Join fellow groundwater professionals at this conference that explores potential resolutions to emerging groundwater issues such as stress on resources from growing populations, increased demand on water used for developing and producing energy, and nanotechnology.
Improving technology, scientific advances, and widely available tools for integrating a variety of datasets for geospatial analysis often appear to be outpaced by new stressors to groundwater resources, such as increased demands from shifting populations, the water/energy nexus, and extreme weather events.
Cutting-edge analytical advances have enabled us to detect more and more minute traces of harmful constituents in our environment, which cause alarm within the general public. However, analytical advances also provide new insights for problem solving, fate and transport of contaminants, and solutions for remediation.
Growing populations create greater stress on groundwater resources from both quantity and quality perspectives. The demand for water used for the development and production of energy, both traditional as well as alternative or green forms, are increasing. Extreme weather events challenge our ability to develop sustainable water management plans, or allocate suitable water resources at critical times.
And the solutions to many groundwater problems will ultimately depend on how we value groundwater.
Sessions cover topics such as the following, to name but a few:
View the full conference program.
Dr. James “Jay” S. Famiglietti, 2012 Birdsall-Dreiss Distinguished Lecturer, will present “Water Cycle Change and the Human Fingerprint on the Water Landscape of the 21st Century: Observations from a Decade of GRACE (Gravity Recovery and Climate Experiment).”
Famiglietti, who holds a joint faculty appointment in Earth System Science and Civil and Environmental Engineering at the University of California, Irvine, is the founding director of the UC Center for Hydrologic Modeling. His research group uses satellite remote sensing to track water availability and groundwater depletion on land, and has been working for many years towards improving hydrological prediction in regional and global weather and climate models.
Dr. Gregory Lowry, professor in the Department of Civil and Environmental Engineering at Carnegie Mellon University, will make discuss the potential benefits and the challenges facing the application of engineered nanomaterials for in situ groundwater treatment, and also touch on general EHS issues surrounding nanotechnology for groundwater treatment.
Lowry teaches environmental engineering, water quality engineering, environmental fate and transport of organic compounds in aquatic systems, environmental nanotechnology, and environmental sampling and sample characterization. His research interests include mineral-organic macromolecule-water interfacial processes, and transport and reaction in porous media, with a focus on the fundamental physical/geochemical processes affecting the fate of engineered nanomaterials and organic contaminants in the environment. Lowry’s current projects include in situ sediment management using innovative sediment caps, DNAPL source zone remediation through delivery of reactive nanoparticles to the NAPL-water interface, and CO2 capture, sequestration, and monitoring.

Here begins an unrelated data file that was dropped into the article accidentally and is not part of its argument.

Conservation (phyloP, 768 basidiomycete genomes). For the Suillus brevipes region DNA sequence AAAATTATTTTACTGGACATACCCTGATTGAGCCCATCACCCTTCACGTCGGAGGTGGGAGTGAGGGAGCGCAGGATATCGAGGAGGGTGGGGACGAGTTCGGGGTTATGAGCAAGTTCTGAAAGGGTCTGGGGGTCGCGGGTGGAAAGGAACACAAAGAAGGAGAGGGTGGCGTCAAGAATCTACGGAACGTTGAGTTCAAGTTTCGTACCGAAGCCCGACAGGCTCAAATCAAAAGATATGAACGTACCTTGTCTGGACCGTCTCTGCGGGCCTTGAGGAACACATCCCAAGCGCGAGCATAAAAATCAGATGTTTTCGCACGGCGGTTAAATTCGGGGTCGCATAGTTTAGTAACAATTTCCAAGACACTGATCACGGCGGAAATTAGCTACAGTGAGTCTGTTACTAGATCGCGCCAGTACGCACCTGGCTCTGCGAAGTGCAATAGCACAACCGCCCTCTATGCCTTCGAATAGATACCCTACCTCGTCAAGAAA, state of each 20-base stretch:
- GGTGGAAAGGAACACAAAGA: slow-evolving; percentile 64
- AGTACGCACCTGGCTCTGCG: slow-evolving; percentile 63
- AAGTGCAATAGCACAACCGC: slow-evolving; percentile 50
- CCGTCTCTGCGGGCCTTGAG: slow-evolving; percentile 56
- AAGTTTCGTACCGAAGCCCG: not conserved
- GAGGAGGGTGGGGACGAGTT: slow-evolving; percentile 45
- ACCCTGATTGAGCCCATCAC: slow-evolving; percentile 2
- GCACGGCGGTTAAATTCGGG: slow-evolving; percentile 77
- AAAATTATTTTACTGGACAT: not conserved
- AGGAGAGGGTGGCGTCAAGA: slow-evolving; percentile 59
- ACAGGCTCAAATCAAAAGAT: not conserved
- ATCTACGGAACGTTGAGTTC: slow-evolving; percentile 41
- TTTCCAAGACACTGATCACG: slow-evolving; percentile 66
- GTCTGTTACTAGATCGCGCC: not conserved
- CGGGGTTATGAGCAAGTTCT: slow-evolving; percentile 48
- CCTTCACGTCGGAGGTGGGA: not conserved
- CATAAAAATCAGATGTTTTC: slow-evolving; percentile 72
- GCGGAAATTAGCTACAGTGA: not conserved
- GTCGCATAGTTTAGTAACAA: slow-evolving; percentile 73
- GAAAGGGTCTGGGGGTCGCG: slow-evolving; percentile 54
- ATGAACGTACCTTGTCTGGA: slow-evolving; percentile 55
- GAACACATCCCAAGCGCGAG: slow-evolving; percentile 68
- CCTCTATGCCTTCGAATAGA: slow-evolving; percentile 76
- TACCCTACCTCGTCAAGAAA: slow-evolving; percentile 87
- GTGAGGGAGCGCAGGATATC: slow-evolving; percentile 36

This panel will share various perspectives on the scientific, political, and economic aspects of what will impact groundwater professionals and society in the future. What factors are most likely to affect the resource availability and sustainability? Are they manmade or natural contaminants? What will be the restrictions on use, maximum contaminant levels, and new prescribed treatments? How will we fund a safe, sustainable groundwater resource?
Panel participants include Robert Mace, Ph.D., Texas Water Development Board, and Gary Gin, RG, City of Phoenix.
Marvin F. Glotfelty, RG, will present “Life-Cycle Economic Analysis of Water Wells — Considerations for Design and Construction.”
Glotfelty is cofounder and principal hydrogelogist with Clear Creek Associates, a groundwater consulting firm. During his professional career, he has participated in almost every aspect of the hydrogeologic sciences including recharge projects, water supply studies, water rights issues, groundwater quality, well installation programs, and well rehabilitation projects. He has also given more than 60 presentations on hydrogeologic and water well topics.
Read more about the lecture and lecturer. (The McEllhiney Lecture Series is made possible by a grant from Franklin Electric Co.)
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The St. Anthony Riverwalk Wyndham Hotel
300 East Travis Street
San Antonio, Texas 78205
800 WYNDHAM (800 996.3426)
800 551.7379 (614 898.7791 outside the United States)
8 a.m.-5 p.m. ET Monday through Friday
fax 614 898.7786
National Ground Water Association
601 Dempsey Rd.
Westerville, OH 43081
(614 898.7791 outside the US)
fax 614 898.7786